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From Wanting Revenge to Healing, to Overcoming Your Mental Illness

When your being has been put in danger, your body and your sense of safety violated and your soul threatened, it is natural to feel angry. Even after years of therapy, that anger can pop up at the most unexpected moments. It can happen suddenly and without warning. After having been sexually abused it is natural to want justice and to have some form of revenge.

Knowing True Intimacy Can Be the Best Revenge

The only problem is that want doesn’t get. Just because I want justice doesn’t mean I’m going to get it. Far from it. No one is going to be prosecuted and my ex-husband, ex-abuser gets to go on living his life. Because he loves himself more than anything else, I will have to be satisfied with the idea that he will never know true love, which is usually reciprocal in nature. Also, I’ve heard that karma has a way of getting back to people. Because of the evil deeds that he committed against my being, I have no idea what karma has in store for him. The fortune teller whom I, for fun, went to see just over a year ago said that my ex-abuser doesn’t have much time left to live. What did I make of that? After the initial hurrah upon hearing that unfounded prediction, I realized that is not what I truly desire, although I have thought about it many times. What I want is for him to go on living his life with me knowing that he will never know the joys of true love and intimacy, both of which I have discovered through my sessions with my therapist. We have the most intimate, special, and loving relationship with zero physicality. He has shown me the potential of what I can hope for in others. I know now what true intimacy is and the kind I am talking about has nothing to do with physical touch.

Intimacy Transcends Sex

Intimacy and love without physical touch? That’s unheard of! Or so my life story went for many years. I thought love and affection equalled sex. I thought that intimacy was sex. I knew nothing of a higher realm of consciousness which transcends the body and rests in the sacred space of the mind. Before meeting my therapist, I had not known such things existed. I had never been taught or been shown these things. Until, over the years in therapy, I was able to heal and to find my true self again.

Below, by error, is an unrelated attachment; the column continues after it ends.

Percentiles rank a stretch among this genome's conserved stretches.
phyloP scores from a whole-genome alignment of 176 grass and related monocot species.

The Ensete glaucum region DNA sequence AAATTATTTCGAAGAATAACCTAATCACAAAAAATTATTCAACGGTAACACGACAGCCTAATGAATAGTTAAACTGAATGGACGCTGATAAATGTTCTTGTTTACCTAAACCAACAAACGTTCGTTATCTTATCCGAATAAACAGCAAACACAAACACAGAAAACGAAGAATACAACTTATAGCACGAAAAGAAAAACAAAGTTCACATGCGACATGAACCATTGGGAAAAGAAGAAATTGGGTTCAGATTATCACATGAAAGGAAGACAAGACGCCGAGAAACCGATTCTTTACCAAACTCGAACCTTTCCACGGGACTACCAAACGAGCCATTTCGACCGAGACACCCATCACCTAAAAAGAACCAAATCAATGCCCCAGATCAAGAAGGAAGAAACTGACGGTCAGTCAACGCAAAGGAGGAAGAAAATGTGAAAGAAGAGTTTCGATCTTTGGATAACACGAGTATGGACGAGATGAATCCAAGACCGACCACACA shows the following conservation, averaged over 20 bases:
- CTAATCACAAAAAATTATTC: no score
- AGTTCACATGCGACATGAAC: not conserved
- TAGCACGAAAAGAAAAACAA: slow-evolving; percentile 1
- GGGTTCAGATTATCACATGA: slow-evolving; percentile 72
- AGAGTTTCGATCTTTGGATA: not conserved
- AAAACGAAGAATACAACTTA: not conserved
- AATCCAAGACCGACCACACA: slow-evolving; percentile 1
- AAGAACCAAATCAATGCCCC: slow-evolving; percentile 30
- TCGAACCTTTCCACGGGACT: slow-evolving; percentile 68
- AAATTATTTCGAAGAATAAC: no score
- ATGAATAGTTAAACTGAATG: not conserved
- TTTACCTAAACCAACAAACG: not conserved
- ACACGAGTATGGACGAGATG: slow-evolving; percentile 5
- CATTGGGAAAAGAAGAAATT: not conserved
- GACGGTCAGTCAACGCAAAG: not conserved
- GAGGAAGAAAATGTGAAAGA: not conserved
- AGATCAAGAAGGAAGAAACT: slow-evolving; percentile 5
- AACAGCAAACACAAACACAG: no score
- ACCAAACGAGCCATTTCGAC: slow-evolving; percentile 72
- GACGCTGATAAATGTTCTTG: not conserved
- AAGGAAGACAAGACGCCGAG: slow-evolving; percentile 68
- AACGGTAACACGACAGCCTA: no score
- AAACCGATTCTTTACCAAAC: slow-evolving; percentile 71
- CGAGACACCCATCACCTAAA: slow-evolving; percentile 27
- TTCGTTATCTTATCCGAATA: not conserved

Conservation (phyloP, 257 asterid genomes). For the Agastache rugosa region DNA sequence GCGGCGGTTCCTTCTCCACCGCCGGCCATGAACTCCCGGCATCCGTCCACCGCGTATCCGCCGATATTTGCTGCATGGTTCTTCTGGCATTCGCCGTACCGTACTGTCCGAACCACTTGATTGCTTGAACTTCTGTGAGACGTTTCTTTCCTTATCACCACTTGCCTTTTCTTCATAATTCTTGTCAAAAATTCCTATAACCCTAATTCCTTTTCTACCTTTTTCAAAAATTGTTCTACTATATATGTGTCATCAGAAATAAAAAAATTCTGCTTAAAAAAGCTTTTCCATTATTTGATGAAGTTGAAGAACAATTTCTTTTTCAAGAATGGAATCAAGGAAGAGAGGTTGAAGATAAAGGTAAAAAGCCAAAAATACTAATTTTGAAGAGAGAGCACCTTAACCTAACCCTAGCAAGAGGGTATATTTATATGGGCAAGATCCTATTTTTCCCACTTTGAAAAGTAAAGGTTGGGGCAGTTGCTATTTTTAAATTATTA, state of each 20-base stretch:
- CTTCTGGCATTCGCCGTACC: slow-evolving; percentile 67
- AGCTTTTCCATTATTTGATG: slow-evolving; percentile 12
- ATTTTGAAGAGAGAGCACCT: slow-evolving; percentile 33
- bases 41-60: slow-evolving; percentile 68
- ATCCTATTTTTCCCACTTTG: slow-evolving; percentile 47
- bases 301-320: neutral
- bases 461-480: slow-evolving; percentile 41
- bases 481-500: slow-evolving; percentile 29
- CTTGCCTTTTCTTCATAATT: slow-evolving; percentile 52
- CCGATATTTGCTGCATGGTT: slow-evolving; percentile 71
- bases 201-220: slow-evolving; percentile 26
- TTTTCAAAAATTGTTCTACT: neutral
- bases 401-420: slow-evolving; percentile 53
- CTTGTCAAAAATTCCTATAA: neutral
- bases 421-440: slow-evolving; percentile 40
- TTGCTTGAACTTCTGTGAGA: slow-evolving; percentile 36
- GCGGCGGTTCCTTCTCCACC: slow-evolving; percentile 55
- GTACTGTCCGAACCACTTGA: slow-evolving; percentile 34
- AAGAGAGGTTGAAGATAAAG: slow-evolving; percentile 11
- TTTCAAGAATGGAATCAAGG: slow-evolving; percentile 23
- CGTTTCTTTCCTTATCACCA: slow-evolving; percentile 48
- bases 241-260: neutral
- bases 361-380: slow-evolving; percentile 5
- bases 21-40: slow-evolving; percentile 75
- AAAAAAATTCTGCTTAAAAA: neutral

Healing Means Continuing to Live Your Life

Healing is about finding your true self. It’s about being incredibly honest with yourself in terms of your moral expectations of interactions with other people in your life. It’s about learning how to be kind and compassionate with yourself. It’s about mothering yourself in the way you were not mothered as a child in order to fulfill the things which had previously been missing from your life. Healing is about trusting yourself knowing that you are human and you will make mistakes. Healing is about forgiving yourself first before you can forgive the other people in your life who have either wronged you, disappointed you or disappeared. Most of all, healing is about continuing to live your life, day in and day out, without ever giving up. Whether you are living from hour to hour, day to day or week to week, the important thing is that you continue on.

Being in Harm’s Way Can be Tempting

When I found out that my ex-abuser was getting married couple of years ago, I had incredibly high anxiety because I wanted to reach out to this woman and warn her of what she was getting herself into. The truth is that people don’t change unless they want to, and my ex didn’t seem to have any problem being addicted to sex, porn, rape, and prostituting out his own wife for financial gain. I wrote a letter to this woman and ended publishing it on my other, less conspicuous blog. I didn’t send it to her. But Lord, did I want to. In the end, she wouldn’t have listened to me or believed me and I would have been putting myself in harm’s way. The point of my healing is to do everything I can in order not to be harmed. Reason won over but it was very hard. Can you see now why I’ve had depression and PTSD?

Give Yourself Permission to Walk Away